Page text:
Now that restrictions are easing many people are cautiously discovering that life feels rather more complicated these days.
Questions like, ‘is it okay, am I allowed?’ are still taking some time to move away from.
Many people are feeling a little uncertain about going back to work, about using public transport, or visiting crowded places like shopping malls, theatres and concerts. Taking a holiday and travelling overseas prompts complicated questions, like which rules and regulations still apply, what forms need filling in? Plus, problems with understaffed airports means there are concerns about how early they need to check-in at the airport or will the flight be cancelled.
In many cases, people are still working from home, which means that requests for advice or information can be problematic as well as a slow, laborious process. So many things seem to take much longer and that can make life appear harder to face and more complicated.
An important way to help things feel less complicated is to adopt a balanced, more pragmatic approach. Allowing a little extra time to do things can make a significant difference to how stressful a process may be, both mentally and emotionally.
Yes, things may not be quite the same, but if we relax and remember that other people are also dealing with their own fears and concerns, it makes for a calmer time for everyone involved.
And actually, many things are fundamentally the same as before. Bureaucracy has always tended to move rather slowly, call centres have often required us to queue for ages on the phone, it’s not unusual for hospitality to struggle to find good staff. Learning to take all that in our stride and allow time to work around it, to plan ahead can be an important way of avoiding becoming hassled or frustrated. Some forward planning and a little patience can be the key to a happier and smoother approach to life.
Remember too that some people are struggling with FOGO, the fear of going out. After two years of restrictions and dire warnings, for them, resuming life, going out and picking up on their previous habits and routines can feel overwhelming. Taking things at their own pace can help alleviate some of the pressure, until such time as their confidence levels improve. Perhaps they could start by negotiating to work a few days from home, continue ordering items online and still have some meetings and interactions over zoom.
It can feel complicated at first to go back to driving at rush hour on busy roads, having to locate a parking space, walk around shopping malls or visit busy office spaces. Confidence returns by introducing gradual steps, where we feel in control, comfortable about taking our time, moving at our own pace and making our own decisions. It helps to know that we can leave if we want, that we can gradually work our way through those things that we felt had recently become quite complicated but which we’re gradually coming to realise are actually quite straightforward. Mindset and perspective so often set the tone for our responses to situations.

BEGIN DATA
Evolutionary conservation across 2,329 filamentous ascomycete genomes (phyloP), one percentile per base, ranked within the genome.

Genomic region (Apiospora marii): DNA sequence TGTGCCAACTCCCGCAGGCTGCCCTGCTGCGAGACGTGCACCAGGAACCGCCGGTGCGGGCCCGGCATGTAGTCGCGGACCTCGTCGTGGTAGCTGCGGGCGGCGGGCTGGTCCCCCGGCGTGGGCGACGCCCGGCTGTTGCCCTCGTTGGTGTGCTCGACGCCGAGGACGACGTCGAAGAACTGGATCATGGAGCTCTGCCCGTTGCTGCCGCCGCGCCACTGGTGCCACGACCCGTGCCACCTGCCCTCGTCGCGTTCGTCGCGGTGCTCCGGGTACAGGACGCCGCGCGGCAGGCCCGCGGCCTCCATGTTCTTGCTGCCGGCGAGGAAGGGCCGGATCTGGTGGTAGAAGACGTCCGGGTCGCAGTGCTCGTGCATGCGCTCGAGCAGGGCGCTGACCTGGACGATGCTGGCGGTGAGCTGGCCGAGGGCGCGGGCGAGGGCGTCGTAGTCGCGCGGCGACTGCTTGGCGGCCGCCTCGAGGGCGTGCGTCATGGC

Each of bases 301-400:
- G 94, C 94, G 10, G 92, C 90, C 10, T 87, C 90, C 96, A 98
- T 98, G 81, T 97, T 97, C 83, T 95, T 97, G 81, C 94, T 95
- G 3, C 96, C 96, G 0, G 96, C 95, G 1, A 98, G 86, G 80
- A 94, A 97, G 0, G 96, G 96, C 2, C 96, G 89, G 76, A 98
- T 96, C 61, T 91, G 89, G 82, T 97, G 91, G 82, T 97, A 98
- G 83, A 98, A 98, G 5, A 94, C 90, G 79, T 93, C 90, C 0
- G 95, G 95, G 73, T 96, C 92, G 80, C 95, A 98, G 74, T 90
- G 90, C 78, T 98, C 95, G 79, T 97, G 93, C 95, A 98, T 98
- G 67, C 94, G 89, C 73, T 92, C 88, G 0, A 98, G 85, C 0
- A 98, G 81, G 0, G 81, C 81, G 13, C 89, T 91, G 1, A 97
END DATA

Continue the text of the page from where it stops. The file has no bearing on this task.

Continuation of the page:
Negotiate, be gentle with yourself and you’ll come to appreciate that whilst some things may be a little different, our days are slowly returning to a more familiar situation. Of course, some things have changed, but recognisable patterns are gradually being reintroduced, patterns that we’re more used to and comfortable with.
But equally, many of us want to keep some of our revised priorities from the last two years, those things that we’ve discovered and perhaps been pleasantly surprised by. For example, you may have invested much love and attention into your home or garden, discovered the joy of going for walks in the countryside or along the beach, become determined to commit more time to your relationships, really appreciating what they mean to you. You may have decided to streamline your shopping habits, possessions, the time you spend at work.
So many things may have been reviewed and revised this past two years and many of us have valued the lessons learned and want to retain the best of them, so uncomplicating our lives. Be firm about ‘starting as you mean to go on’, and avoid slipping back into old habits, not allowing negative self-talk, fear or apprehension to cloud your commitment to positive new ways.
Sensible care and precautions are important, but so is avoiding our minds running a ‘what if’ scenario too. Be determined to move forward and resume your life. Our mental health, as well as our businesses, town centres, local clubs, networks and the very fabric of our society all need ongoing activity, healthy support and investment to get back on track and recover. That’s definitely not complicated, is it!
Susan Leigh, South Manchester Counsellor & Hypnotherapist www.lifestyletherapy.net